State Museum of Natural History
Biodiversity Data Centre

Acipenser nudiventris Lovetsky, 1828

Vernacular Name Ship Sturgeon, Spiny Sturgeon, Bastard Sturgeon, Fringebarbel Sturgeon, Thorn Sturgeon
Conservation status IUCN: СR; Bo (II); EUHD (V); RDBUkr: Зниклі
This species has been recorded from the Black, Azov, Caspian and Aral Seas, and some rivers (Danube up to Bratislava, Volga up to Kazan, Ural up to Chkalov, Don and Kuban, Rioni). It was introduced to Lake Balkhash (Kazakhstan), to the upper Illi River in China, and to River Syr-Darya (Aral basin) in the 1960s. It is currently known from the Caspian Sea, where it ascends only the Ural river (where it naturally reproduces) and the Sefid Rud River (where there is no natural reproduction), where 5 fish were caught in 2002 (Parandavar et al. 2009). In the Black Sea, it ascends the Rioni (last recorded 1997 through bycatch (Zarkua pers. comm.)). In the Danube it was last recorded in 2003 in Serbia at Apatin (released alive) and in 2005 in Mura in Hungary (killed); both these caught fish were males (Simonovic et al. 2003; Streibel pers. comm.). In Romania, according to a fisherman survey carried out between 1996-2001, 15 individuals were caught by Romanian fishermen (last scientifically recorded in 1950s) (Suciu et al. 2009) . Little catch data is available. It has not been caught in Ukraine for the past 30 years. In Kasakhstan 12 tonnes were caught in 1990, 26 tonnes in 1999; in Iran 1.9 tonnes were caught in 1990, 21 tonnes in 1999 (CITES Doc. AC.16.7.2), and 1 ton in 2005/6, with 0.5-1% of total sturgeon catch in Iran belonging to this species (in past 20 years) (Pourkazemi pers. comm.). According to Caspian Aquatic Bioresource Commission (CAB), since 2001/2 export quota for caviar is zero for all Caspian range states. At sea, close to shores and estuaries. In freshwater, deep stretches of large rivers. Juveniles in shallow riverine habitats. This species spawns in strong-current habitats in main courses of large and deep rivers on stone or gravel bottom. Anadromous (spending at least part of its life in salt water and returning to rivers to breed), with some non-migratory freshwater populations. Males reproduce for the first time at 6-15 years, females at 12-22, with an average generation length of 15 years (but in the Danube, the average population age has now increased and in the Caspian Sea, the average population age is decreasing because of overharvesting). In most drainages, there are two migration runs, in spring and autumn. Individuals migrating in autumn remain in the river until the following spring to spawn. Females reproduce every 2-3 and males every 1-2 years in March-May and at temperatures above 10°C. Most juveniles move to sea in their first summer and remain there until maturity. Some individuals remain in freshwater for a longer period. Feeds on a wide variety of benthic fishes, molluscs and crustaceans. This species has the highest relative fecundity for any sturgeon species (Chebanov pers. comm.).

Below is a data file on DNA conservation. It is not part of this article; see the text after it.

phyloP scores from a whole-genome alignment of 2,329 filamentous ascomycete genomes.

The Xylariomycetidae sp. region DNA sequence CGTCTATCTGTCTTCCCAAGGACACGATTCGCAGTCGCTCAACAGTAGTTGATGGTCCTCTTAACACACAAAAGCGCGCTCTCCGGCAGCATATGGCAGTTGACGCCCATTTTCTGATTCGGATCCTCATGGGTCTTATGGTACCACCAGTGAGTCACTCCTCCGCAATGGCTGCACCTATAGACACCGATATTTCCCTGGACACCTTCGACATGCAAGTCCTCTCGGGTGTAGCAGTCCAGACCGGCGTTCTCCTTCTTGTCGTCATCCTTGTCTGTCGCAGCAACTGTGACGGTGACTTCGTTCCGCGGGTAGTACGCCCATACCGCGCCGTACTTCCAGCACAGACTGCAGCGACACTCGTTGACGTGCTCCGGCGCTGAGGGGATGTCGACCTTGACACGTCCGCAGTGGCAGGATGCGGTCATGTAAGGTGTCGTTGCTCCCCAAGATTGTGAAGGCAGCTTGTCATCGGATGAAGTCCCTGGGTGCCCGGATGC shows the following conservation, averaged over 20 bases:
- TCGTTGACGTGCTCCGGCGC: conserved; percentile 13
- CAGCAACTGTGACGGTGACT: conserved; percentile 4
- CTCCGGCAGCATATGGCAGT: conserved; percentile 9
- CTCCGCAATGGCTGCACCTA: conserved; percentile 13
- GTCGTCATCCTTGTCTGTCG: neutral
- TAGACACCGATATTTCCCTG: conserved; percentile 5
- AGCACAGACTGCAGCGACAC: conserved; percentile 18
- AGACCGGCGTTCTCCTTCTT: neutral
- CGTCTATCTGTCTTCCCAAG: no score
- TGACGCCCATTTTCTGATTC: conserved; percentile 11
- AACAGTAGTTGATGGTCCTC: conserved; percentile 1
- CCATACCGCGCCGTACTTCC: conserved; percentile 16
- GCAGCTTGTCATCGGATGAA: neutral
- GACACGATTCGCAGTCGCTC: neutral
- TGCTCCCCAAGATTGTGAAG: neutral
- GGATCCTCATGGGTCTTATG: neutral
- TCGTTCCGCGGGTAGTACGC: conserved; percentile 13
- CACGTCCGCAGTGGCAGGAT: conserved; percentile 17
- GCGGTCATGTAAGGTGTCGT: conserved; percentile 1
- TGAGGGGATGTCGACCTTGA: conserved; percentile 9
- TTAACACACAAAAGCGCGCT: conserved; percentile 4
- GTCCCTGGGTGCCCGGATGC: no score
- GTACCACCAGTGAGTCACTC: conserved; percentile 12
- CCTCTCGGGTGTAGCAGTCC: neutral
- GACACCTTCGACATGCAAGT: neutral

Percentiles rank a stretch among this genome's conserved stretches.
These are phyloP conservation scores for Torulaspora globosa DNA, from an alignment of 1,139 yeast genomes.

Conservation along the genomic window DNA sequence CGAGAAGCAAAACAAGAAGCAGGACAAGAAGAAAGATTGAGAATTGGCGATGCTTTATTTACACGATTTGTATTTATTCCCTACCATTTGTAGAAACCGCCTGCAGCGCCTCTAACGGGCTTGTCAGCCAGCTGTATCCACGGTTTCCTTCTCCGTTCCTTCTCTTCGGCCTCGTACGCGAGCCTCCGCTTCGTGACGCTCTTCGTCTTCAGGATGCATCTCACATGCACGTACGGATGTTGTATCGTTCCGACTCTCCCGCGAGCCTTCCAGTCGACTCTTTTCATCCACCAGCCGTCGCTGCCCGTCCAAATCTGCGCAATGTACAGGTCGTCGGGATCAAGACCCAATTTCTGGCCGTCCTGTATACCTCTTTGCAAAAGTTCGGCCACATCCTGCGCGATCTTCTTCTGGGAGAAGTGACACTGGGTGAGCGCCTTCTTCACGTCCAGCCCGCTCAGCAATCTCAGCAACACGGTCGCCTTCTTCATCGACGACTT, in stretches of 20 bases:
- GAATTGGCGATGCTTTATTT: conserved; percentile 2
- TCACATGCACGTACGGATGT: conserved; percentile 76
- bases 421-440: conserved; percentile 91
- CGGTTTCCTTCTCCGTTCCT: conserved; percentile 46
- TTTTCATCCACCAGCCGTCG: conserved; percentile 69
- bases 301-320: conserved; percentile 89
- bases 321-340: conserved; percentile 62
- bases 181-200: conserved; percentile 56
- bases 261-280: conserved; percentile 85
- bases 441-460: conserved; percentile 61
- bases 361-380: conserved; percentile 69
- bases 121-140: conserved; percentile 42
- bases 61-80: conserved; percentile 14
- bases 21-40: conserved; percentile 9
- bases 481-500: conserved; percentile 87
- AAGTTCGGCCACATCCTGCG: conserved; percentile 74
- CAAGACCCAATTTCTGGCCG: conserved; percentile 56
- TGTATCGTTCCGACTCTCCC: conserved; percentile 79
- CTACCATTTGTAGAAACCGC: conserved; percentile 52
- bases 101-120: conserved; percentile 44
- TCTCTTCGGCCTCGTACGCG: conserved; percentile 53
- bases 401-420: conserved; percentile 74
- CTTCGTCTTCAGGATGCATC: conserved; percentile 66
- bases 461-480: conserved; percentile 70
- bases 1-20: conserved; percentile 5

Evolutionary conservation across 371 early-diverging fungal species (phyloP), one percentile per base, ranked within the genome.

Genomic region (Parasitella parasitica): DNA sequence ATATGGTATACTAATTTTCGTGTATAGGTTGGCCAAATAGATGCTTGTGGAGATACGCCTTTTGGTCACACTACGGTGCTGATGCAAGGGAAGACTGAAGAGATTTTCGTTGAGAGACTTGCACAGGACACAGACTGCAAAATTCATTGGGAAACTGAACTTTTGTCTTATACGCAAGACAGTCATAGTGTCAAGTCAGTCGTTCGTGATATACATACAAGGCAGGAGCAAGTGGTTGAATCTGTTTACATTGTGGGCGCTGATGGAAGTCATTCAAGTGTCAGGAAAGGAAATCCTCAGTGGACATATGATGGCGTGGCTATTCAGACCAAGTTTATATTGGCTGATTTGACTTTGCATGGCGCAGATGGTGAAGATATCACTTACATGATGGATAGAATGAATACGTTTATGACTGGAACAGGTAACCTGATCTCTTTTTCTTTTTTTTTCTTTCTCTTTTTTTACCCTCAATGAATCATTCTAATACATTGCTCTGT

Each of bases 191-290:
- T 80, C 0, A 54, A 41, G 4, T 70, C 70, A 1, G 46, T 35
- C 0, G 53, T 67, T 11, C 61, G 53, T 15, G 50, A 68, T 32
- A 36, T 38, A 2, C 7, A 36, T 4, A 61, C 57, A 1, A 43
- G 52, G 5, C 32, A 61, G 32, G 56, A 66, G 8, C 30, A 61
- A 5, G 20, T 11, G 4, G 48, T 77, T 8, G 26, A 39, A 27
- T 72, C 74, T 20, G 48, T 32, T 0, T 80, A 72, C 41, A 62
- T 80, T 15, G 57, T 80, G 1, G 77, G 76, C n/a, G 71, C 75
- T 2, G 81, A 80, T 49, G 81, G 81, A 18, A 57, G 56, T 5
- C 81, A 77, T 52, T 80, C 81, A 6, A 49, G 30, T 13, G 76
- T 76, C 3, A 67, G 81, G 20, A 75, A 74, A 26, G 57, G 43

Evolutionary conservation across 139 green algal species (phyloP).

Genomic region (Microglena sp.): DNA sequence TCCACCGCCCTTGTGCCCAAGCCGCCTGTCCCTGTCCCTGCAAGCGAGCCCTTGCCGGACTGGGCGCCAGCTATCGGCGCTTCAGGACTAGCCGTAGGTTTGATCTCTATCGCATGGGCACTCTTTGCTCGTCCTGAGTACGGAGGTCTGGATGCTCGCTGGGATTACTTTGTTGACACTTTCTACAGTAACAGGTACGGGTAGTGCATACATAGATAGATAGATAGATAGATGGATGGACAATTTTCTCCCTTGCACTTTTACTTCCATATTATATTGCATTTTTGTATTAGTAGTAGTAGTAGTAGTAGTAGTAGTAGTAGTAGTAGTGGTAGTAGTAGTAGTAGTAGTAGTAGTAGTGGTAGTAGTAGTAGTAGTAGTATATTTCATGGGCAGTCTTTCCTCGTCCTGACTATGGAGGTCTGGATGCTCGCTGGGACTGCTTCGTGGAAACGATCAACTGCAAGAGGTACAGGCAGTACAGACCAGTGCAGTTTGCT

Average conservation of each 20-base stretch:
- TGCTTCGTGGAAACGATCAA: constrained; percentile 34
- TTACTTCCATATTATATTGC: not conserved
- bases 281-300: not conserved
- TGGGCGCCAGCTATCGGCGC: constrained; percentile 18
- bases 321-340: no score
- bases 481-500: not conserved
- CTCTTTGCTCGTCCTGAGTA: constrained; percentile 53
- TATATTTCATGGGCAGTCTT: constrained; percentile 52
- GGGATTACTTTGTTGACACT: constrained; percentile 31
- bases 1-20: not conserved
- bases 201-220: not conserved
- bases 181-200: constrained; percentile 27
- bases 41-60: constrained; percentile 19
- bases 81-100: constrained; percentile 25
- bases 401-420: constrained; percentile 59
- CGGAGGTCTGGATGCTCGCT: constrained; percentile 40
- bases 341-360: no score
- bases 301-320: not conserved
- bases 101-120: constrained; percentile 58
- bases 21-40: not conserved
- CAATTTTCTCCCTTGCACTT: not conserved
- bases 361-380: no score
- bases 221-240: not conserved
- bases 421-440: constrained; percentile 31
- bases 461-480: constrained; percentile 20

Book reference
  • Котенко Т.И., Ардамацкая Т.Б., Дубина Д.В. и др. Биоразнообразие Джарылгача: современное состояние и пути сохранения // Вісник зоології. – 2000. – Спец. випуск. – 240 с.

Taxonomic branch